Spinning Al-Qaeda
Flawed analyses lead to bad policy. And bad policy leads to advances for the Jihadists.

An al-Qaeda fighter trains in Syria.


Clifford D. May

Since June 2012, Peter Bergen, the swashbuckling reporter who serves as CNN’s national-security analyst and a director of the liberal New America Foundation, has been among those in the foreign-policy establishment confidently declaring that “al-Qaeda is defeated.”

The terrorist organization responsible for the September 11, 2001, attacks, he has been arguing, developed “myriad weaknesses that make the group’s offensive capabilities rather puny.” Al-Qaeda’s leader, Ayman al-Zawahiri, proved to be “a black hole of charisma” who inherited from Osama bin Laden “the Blockbuster Video of global jihad and has done nothing to resuscitate it.” Al-Qaeda, Bergen added for good measure, is “more or less out of business.”


As recently as last August, in a debate with me on Wolf Blitzer’s CNN program, Bergen defended this thesis, noting that in 2006 al-Qaeda controlled two-thirds of Iraq and that “now it controls nothing” there.

Last week, however, we learned that al-Qaeda now controls “more territory in the Arab world than it has done at any time in its history.” As for the charisma-challenged Zawahiri, he “is closer to his goal than he has ever been.”

Who wrote that solid report so thoroughly demolishing the Bergen narrative on al-Qaeda’s demise? Why, Peter Bergen did! And good for him — though my praise would be more effusive had he acknowledged to his readers and viewers that (how can I say this gently?) his thinking has evolved.

Bergen is hardly the only high-visibility expert not owning up to what might be considered fairly egregious analytical errors in regard to al-Qaeda. On December 28, The New York Times published the results of its investigation into the September 11, 2012, attacks in Benghazi. Its conclusion: Al-Qaeda was not involved. Only “local” Libyan actors were responsible — not global terrorists. “The investigation by the Times,” reporter David Kirkpatrick pronounced, finds that “Benghazi was not infiltrated by al-Qaeda but nonetheless contained grave local threats to American interests.” Many in the media treated this as the last word on the issue.

Thomas Joscelyn, my colleague at the Foundation for Defense of Democracies — who, not just incidentally, has for the past few years conducted the most persuasive research refuting the “al-Qaeda is dead” spin — immediately noticed that that the Times report “specifically ruled out any meaningful involvement of an ex-Guantánamo detainee named Sufian ben Qumu — a terrorist with longstanding ties to al-Qaeda and the leader of Ansar al Sharia in Darnah, Libya.”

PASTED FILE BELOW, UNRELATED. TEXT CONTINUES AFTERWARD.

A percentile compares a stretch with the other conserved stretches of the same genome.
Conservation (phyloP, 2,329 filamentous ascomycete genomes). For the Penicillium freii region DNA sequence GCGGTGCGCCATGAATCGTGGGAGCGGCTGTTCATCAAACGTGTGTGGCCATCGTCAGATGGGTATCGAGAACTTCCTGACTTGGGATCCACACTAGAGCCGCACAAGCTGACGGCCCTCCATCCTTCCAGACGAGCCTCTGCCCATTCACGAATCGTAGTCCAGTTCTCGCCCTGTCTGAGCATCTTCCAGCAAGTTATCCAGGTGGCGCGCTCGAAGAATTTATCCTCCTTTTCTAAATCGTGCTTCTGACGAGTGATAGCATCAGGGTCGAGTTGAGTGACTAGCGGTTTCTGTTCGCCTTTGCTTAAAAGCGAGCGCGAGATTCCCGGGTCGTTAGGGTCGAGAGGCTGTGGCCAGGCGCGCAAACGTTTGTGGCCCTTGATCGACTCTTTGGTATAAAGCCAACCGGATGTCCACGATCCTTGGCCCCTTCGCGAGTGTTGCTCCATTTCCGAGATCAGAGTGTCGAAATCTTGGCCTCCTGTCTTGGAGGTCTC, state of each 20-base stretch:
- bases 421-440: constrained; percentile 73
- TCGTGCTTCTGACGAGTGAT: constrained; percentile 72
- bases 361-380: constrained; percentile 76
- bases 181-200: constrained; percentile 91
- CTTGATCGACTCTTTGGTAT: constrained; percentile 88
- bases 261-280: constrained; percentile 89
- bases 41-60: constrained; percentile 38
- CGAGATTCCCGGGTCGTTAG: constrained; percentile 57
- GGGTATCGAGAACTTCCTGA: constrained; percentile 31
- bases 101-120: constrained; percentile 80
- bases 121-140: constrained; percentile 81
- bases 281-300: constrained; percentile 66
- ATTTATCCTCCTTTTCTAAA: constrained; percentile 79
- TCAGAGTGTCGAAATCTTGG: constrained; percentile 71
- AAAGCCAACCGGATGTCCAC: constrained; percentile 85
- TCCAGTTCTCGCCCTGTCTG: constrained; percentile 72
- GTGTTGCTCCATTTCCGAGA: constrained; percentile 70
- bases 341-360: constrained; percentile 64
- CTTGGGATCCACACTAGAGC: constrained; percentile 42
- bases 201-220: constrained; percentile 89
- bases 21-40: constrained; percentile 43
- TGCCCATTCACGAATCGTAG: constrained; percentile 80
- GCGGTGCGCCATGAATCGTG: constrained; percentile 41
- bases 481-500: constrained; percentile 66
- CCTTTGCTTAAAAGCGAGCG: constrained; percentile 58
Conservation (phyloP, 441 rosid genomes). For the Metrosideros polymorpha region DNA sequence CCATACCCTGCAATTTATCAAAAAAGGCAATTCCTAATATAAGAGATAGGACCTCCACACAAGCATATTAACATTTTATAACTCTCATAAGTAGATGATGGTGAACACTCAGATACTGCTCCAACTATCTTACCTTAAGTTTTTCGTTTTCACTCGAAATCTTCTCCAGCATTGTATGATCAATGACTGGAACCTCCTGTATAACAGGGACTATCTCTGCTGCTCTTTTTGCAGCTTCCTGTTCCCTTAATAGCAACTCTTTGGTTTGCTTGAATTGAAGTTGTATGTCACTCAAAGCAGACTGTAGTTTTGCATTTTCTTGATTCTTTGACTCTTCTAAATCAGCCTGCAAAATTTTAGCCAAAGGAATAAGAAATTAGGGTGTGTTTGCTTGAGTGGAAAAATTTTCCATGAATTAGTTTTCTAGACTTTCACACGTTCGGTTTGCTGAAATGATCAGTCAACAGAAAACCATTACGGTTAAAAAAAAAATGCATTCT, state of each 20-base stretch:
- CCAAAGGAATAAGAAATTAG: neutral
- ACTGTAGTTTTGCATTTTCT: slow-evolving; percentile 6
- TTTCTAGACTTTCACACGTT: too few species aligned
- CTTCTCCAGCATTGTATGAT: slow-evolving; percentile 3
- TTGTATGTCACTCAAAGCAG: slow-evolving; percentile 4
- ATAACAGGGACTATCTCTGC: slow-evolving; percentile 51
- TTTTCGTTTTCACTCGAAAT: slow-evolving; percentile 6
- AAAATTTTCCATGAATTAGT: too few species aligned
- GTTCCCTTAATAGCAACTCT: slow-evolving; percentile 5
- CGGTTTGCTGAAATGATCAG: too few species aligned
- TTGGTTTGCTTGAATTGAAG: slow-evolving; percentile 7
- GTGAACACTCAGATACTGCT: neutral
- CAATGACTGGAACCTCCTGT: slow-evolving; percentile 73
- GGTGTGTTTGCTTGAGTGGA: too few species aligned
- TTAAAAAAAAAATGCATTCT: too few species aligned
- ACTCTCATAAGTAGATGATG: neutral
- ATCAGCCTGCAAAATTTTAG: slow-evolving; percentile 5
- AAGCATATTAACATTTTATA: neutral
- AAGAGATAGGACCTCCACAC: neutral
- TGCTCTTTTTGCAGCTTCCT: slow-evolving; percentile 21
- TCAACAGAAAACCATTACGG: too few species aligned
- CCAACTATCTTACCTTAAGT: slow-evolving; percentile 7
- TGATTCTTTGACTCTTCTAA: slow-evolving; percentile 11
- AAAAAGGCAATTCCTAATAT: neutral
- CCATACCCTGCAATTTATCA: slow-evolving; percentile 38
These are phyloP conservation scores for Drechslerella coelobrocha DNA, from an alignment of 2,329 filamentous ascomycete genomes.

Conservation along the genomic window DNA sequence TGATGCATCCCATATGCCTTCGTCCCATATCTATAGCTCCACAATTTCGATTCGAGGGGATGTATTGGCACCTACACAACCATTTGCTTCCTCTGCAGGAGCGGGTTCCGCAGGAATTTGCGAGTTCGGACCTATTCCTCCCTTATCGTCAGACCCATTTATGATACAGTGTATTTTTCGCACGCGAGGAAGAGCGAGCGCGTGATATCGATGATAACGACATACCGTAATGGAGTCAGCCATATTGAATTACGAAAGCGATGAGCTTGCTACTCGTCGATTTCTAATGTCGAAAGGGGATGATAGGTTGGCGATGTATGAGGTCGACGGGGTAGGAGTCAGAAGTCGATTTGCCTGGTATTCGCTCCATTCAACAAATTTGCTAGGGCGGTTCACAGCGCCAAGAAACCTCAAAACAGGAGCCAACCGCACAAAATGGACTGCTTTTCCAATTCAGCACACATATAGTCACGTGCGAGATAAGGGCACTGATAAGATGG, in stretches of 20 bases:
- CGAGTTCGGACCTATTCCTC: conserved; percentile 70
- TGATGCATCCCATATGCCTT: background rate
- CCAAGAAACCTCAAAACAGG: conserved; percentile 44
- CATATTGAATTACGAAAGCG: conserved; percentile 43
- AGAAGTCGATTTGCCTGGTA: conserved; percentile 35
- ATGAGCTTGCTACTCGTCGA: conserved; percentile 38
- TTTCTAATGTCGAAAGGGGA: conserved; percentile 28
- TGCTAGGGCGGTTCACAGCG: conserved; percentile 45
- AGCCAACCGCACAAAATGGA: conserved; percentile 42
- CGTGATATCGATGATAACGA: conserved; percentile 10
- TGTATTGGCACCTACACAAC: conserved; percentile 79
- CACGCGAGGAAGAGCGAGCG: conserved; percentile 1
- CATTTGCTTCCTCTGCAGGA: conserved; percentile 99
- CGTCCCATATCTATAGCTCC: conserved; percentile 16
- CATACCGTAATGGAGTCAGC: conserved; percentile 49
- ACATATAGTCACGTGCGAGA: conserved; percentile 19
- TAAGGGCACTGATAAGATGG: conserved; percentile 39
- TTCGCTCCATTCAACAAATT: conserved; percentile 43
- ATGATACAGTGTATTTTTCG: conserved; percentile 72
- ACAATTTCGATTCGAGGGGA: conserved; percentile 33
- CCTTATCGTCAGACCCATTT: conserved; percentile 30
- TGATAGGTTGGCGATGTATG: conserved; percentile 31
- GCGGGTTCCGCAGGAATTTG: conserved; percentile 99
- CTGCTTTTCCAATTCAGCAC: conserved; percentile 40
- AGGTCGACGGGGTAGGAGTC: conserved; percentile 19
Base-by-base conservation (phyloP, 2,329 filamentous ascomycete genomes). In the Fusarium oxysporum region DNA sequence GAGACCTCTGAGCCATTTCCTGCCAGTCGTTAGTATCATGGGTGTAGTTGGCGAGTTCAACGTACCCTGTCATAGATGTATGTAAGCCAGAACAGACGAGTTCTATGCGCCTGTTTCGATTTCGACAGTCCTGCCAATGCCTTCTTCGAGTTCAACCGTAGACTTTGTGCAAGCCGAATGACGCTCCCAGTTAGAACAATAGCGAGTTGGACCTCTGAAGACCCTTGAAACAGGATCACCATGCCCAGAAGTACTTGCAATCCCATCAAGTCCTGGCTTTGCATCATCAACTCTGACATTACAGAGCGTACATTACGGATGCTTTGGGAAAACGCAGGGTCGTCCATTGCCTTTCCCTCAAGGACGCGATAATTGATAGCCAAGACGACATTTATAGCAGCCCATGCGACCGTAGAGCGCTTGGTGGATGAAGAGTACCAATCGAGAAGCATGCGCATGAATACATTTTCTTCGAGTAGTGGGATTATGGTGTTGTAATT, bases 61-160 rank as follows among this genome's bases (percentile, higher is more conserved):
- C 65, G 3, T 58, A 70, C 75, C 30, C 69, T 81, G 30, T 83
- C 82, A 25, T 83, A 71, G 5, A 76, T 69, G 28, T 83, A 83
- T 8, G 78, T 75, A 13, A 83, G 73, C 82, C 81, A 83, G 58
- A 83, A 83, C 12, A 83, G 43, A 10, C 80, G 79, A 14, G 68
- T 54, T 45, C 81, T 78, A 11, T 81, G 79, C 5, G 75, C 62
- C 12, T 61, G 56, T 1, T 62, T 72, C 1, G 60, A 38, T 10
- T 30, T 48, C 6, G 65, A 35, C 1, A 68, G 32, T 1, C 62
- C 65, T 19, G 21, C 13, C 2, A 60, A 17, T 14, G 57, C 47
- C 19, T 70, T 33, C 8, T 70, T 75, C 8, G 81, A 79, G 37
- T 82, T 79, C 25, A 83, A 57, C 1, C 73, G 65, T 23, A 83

That’s significant because, last Friday, the U.S. State Department formally named ben Qumu a “apecially designated global terrorist” and “the leader of Ansar al-Shari’a in Darnah” — which on Friday was designated as a foreign terrorist organization (FTO) along with Ansar al-Sharia in Benghazi.

According to State, both these groups were indeed “involved” in the September 11, 2012, attacks on the U.S. mission and annex in Benghazi. Surely, the notion that the leader of one of them had no idea what his fighters were up to strains credulity. What’s more, back in November, and based on confidential conversations with U.S. intelligence officials, Joscelyn and The Weekly Standard’s Stephen Hayes reported that ben Qumu trained some of the jihadists who carried out the attacks in Benghazi.

As Joscelyn also has reported, ben Qumu was one of the “Afghan Arabs” who “fought alongside al-Qaeda and the Taliban in Afghanistan, and maintained ties to several other well-known al-Qaeda leaders.” An alias he used was found on the laptop of an al-Qaeda operative responsible for overseeing the finances for the September 11, 2001, terrorist attacks. Information on that laptop also indicated that ben Qumu was an al-Qaeda “member receiving family support.”

That’s not all the Times missed: An August 2012 report published by the Library of Congress in conjunction with the Defense Department, titled “Al-Qaeda in Libya: A Profile,” reveals that ben Qumu and his Ansar al-Sharia fighters were “believed to be close to the al-Qaeda clandestine network” in Libya — a network “headed by al-Qaeda operatives who report to al-Qaeda’s senior leadership in Pakistan, including Ayman al Zawahiri.”